Apr 01, 2023
Apr 01, 2023
The simplicity stands out even after four and half decades
How is it watching a movie of this title which is exactly 45 years old?
The news and article on actor Vidya Sinha’s demise (15 Aug 2019) in Filmfare and the mention of her debut movie ‘Rajnigandha’ (released in Sept 1974) made me watch it in the net. I remember to have watched it in Emerald Theatre in the Safire complex 45 years before but remembered the story thread of the film. The film’s story seems to be still old as it was written in the format of a diary in 1960 under the title ‘Yehi Sach Hai’ by Mannu Bhandari, one of the modern Hindi littérateurs.
The 110 minute movie is in a way still engaging because it deals with the unsteady and wavering human psyche. Deepa (Vidya Sinha) is in love with Sanjay (Amol Palekar), an office addict, forgetful and lackadaisical young man. Deepa travels to Bombay for an interview for the post of a lecturer happens to meet her college days’ friend Navin (Dinesh Takur) who takes care of her extremely with great care, attention and punctuality. Deepa’s mind compares him with Sanjay and she wishes that Navin expresses his old love for her. But, he is not. This haunts her even after her return to Delhi. However, when Sanjay meets her with the news of his promotion, she decides to leave the past and go ahead with Sanjay.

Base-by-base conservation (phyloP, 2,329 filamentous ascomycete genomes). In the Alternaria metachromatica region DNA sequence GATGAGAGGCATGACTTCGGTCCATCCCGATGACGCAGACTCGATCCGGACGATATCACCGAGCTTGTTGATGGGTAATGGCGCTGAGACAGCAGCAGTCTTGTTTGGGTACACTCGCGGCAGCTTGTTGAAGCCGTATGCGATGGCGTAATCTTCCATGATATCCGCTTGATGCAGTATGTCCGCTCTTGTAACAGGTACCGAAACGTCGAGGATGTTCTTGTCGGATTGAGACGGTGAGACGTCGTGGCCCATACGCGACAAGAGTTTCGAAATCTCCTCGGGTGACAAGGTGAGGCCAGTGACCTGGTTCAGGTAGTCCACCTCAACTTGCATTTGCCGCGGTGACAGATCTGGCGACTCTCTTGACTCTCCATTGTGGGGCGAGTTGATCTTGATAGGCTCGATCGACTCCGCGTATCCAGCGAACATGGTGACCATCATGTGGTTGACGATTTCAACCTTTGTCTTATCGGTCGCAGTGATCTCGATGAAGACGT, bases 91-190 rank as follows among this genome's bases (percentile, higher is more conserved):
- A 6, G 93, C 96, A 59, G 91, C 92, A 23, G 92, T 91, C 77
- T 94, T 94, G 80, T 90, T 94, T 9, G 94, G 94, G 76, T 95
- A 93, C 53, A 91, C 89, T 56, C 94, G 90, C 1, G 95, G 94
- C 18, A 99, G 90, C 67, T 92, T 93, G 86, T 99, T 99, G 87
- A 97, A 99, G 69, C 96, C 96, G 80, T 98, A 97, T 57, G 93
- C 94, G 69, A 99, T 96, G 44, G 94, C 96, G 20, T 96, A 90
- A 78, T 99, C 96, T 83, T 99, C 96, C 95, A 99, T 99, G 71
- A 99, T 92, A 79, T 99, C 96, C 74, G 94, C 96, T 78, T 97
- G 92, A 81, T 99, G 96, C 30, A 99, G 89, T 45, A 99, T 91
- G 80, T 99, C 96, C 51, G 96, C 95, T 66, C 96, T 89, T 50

In fact, the narration is leisurely in typical Basu Chatterjee style. Vidya Sinha looks young and fresh but in a way she looks a bit odd with her messy plait, unkempt hair and unimpressive saris. Anyway, she couldn’t make it big in the commercial circuit also later. At any day neither Amol Palekar nor Dinesh Takur can be considered as star materials. There are only two songs tuned by Salil Chowdhury.
The film became hit with critical acclaim and mouth publicity as it stood out with its simplicity and down to earth story and narration. Recipient of Filmfare Award, it poignantly highlighted the inconsistency of human mind. It appealed to me even today just because of that even after four and half decades.
Post Script: ‘Rajnigandha’ (Tuberose) is a tall flower; spikes with numerous tubular blooms and a fragrance that is rich, sultry and seductive.
More by : G Swaminathan